Loving Till it Hurts
In our culture, love is everywhere – on movie screens, in our songs, ballads, and poems. When it comes to us desis, we take Valentine’s Day beyond romance and make it our own, with a mishmash of cakes, gulab jamuns, and Mysore Pak. We include our mothers, grandmothers, teachers, friends, and even in-laws as our valentines because love is meant to be radiated, right? And with our love for gifting frequently, the laddoos come home first, which valentine will get them will be decided later.
For us, love goes beyond a day of splurging and sweet nothings. We are givers of emotions, companionship, support, care, and much more.
In the name of love and affection, we strive to perfect our roles and responsibilities as givers, sometimes far more than we can endure. At some point, we feel sapped, and fatigued. Giving starts to hurt and those lifehacks about staying positive start feeling more frustrating than uplifting. In short, we are going through “generosity burnout”.
Many of us were raised on the notion that putting others first is an ideal we need to live up to. We struggle with emotions of guilt and shame when we prioritize ourselves. It is no surprise that we don’t believe in our self-worth, that we too are deserving of happiness. How can we keep giving when we haven’t powered up for that job?
Recharge With Some Self-love
Self-love is important because we cannot share or receive healthy love until we love ourselves. Practicing self-love is like cultivating a good habit. It comes from within and empowers us to move beyond trauma and conditioning.
We have all, to some degree, set ourselves up to meet impossible standards and unrealistic expectations. More often than not, we take on more than we can handle, be it at home or work. We deal with daily doses of feeling less than adequate. And then comes FOMO, forcing us to keep abreast of news and views that have little to no bearing on our personal lives.
How can we, then, give of ourselves generously and lovingly, when so much is already taken from us?
You Are Worthy
Remember the emergency instructions flight attendants repeat before take-off, ‘Secure your mask first, before assisting others in need’?
You have to love and give to yourself first before you set out to love and give to others. Thankfully, the importance of self-love is gaining traction from experts in all fields of mental health and well-being.
Self-love is more than soaking in a hot tub, getting a massage, and treating yourself to ice cream or a spa. No doubt, these self-care activities do make us feel good; it lifts our spirit, but the effect is short-lived.
Self-love is a long-term commitment to ourselves. It is an appreciation for your virtue, placing importance on your happiness, and being compassionate towards yourself. It also means forgiving yourself for limitations and imperfections, being gentle with your shortcomings, and giving permission to yourself to be you.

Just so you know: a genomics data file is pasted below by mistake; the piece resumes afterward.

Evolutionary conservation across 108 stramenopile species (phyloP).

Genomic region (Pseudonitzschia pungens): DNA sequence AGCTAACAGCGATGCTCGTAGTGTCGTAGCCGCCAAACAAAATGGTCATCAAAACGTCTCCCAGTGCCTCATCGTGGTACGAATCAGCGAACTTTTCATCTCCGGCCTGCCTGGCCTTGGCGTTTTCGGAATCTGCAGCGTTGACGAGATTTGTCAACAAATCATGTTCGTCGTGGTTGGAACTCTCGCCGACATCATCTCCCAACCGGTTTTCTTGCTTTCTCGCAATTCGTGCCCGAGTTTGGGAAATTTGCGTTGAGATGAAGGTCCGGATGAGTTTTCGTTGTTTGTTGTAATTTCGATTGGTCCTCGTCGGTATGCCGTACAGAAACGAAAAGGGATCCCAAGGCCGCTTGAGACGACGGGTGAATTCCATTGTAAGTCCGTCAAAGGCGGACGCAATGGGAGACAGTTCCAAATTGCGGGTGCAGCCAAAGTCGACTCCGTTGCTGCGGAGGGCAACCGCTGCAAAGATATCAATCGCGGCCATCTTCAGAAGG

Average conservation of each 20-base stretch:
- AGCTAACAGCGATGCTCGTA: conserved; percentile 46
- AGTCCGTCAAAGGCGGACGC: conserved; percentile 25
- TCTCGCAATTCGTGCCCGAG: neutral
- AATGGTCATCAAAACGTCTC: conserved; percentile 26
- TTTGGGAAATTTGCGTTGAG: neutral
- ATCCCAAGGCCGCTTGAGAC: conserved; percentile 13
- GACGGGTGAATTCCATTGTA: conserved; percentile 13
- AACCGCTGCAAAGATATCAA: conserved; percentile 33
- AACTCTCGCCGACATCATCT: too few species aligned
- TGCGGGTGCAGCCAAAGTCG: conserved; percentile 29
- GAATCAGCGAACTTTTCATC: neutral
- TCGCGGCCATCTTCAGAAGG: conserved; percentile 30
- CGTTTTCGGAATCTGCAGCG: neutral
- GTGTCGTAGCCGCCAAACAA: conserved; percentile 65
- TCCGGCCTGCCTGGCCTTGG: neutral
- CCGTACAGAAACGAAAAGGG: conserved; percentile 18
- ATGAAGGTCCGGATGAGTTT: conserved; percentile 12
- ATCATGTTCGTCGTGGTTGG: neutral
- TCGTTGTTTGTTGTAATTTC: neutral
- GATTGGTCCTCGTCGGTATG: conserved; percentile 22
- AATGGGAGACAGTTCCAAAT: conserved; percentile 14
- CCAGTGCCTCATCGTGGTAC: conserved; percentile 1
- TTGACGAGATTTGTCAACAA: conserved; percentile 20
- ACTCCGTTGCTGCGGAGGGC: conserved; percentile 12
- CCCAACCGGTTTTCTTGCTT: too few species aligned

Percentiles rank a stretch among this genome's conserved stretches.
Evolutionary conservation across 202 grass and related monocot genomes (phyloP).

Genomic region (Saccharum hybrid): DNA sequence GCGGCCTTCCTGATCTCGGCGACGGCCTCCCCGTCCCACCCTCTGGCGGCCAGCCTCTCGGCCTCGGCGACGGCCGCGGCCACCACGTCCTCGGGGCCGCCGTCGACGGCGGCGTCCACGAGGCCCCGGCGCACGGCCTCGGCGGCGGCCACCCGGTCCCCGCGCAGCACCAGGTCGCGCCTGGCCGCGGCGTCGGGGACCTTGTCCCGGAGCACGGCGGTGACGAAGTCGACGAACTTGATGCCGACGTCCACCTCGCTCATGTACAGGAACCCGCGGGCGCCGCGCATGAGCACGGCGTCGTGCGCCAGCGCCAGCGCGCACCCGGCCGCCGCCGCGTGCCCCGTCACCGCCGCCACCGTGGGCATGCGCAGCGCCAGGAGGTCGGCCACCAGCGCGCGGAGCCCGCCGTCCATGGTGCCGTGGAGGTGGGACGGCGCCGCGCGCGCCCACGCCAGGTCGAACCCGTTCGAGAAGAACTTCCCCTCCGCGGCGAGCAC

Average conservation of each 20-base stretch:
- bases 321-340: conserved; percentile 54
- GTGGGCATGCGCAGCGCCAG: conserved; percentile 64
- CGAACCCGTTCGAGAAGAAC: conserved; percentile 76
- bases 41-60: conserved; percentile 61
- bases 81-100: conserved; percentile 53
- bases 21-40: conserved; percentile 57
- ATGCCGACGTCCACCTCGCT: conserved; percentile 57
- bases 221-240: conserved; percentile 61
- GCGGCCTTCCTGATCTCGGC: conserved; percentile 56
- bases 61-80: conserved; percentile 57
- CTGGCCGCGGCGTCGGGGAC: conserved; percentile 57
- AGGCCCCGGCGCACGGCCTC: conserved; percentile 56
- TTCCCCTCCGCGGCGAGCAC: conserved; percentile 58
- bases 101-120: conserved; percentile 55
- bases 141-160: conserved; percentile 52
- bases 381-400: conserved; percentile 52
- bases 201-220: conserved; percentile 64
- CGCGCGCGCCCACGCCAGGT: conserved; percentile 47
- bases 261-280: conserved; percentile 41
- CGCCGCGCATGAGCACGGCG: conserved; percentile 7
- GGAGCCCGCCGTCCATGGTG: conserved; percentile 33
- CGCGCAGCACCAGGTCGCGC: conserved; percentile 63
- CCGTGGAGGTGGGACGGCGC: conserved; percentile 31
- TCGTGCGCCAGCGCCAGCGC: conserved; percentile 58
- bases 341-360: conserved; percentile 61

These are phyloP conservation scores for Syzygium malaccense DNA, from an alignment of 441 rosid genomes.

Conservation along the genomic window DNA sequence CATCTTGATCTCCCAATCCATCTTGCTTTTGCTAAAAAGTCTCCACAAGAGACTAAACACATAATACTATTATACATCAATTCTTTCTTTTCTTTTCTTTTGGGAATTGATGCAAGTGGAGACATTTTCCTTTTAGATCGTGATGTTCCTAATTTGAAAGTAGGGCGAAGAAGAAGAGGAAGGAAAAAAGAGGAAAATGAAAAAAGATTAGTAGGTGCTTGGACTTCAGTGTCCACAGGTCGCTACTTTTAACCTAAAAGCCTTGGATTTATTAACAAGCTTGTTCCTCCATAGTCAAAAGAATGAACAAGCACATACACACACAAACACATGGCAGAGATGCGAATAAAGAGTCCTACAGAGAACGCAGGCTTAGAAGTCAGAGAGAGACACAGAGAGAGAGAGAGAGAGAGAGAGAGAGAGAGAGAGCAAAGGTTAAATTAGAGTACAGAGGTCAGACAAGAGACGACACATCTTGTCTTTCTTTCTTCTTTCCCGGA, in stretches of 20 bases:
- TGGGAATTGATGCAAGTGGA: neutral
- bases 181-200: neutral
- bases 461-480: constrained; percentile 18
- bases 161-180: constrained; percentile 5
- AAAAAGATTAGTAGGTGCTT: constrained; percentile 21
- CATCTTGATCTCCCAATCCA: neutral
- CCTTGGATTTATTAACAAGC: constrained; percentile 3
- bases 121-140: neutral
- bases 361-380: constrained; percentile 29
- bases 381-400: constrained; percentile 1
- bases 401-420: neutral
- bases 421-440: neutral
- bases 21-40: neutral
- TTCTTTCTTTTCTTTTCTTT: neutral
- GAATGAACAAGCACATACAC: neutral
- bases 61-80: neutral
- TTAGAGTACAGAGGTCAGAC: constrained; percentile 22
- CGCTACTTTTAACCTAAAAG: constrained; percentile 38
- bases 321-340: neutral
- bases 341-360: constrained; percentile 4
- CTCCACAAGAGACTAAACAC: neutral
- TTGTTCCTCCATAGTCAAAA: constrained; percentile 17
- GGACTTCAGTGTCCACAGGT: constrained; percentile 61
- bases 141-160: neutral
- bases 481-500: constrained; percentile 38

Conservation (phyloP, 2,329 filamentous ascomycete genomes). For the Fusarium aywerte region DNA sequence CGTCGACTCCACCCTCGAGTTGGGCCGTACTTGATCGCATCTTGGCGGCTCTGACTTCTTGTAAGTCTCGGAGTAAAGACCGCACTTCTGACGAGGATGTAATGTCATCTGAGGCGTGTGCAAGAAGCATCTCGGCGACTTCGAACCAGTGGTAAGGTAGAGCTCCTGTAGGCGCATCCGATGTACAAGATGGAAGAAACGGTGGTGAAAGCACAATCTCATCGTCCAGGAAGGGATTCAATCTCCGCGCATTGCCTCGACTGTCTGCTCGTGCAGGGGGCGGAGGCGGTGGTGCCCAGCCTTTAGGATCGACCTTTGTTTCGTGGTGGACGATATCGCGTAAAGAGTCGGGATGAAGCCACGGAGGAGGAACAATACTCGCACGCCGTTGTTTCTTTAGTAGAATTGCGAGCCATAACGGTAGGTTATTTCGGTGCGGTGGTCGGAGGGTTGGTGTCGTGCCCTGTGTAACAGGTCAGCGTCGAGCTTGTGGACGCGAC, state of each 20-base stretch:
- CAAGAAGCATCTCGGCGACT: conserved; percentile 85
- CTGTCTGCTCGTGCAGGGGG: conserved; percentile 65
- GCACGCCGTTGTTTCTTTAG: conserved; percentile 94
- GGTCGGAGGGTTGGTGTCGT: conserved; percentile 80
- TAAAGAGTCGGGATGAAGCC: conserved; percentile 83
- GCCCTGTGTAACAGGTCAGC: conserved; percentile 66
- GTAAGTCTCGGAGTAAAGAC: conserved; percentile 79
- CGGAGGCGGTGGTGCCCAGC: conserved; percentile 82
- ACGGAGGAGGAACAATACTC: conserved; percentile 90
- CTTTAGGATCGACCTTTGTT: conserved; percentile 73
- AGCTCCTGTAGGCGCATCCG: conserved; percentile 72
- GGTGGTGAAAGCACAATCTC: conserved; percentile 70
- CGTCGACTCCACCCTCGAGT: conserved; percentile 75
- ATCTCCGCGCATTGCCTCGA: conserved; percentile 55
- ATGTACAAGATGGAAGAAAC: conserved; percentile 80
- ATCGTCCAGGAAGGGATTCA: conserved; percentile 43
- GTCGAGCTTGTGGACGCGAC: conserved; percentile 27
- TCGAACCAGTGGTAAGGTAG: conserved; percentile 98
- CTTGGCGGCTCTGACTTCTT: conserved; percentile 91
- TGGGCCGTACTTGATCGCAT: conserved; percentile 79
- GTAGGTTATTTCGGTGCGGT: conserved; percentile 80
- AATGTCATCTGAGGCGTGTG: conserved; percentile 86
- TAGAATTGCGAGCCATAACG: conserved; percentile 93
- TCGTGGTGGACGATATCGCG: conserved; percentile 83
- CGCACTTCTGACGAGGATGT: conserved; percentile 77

How to Love Yourself
Here are a few tips to nudge you along on your journey toward self-love.
- Tune in to your needs and listen to the inner voice without judgment. Self-critical thoughts must be handled with affirmations about yourself. Nobody is perfect and everyone is limited in their way.
- Build compassion and empathy for yourself. Setbacks build a stronger foundation for success. It’s okay to make mistakes or fall short of expectations; it builds resilience.
- Set healthy boundaries by saying no to people and experiences that do not enrich your life. Lack of self-love comes from a place of people-pleasing. Setting boundaries puts focus on yourself.
- Let go of comparisons. Your life is meant for you to play your game and win it.
- Replace self-criticism with grace and forgiveness. Compliment yourself and acknowledge it when others compliment you. Positive feedback is important.
- Embrace acts of love with gratitude. Those who are bitter and self-deprecating toss away compliments thinking they are underserved. Instead, soak in the recognition, praise, and acts of respect, and internalize them.
What Is NOT Self-love
- I am better than everyone else.
- I can do whatever I want because it makes me happy.
- I cannot be bothered by others’ preferences and needs.
- I love myself; I am more important.
These are signs of egotism, narcissism, and entitlement. Self-love is inclusive, peaceful, accountable, and responsible.
This Valentine’s Day, set forth on a new journey of self-awareness, building a life you love, and spending your energies on your choices. If you want confidence, peace, inner strength, and vitality, then seek the magic in self-love.
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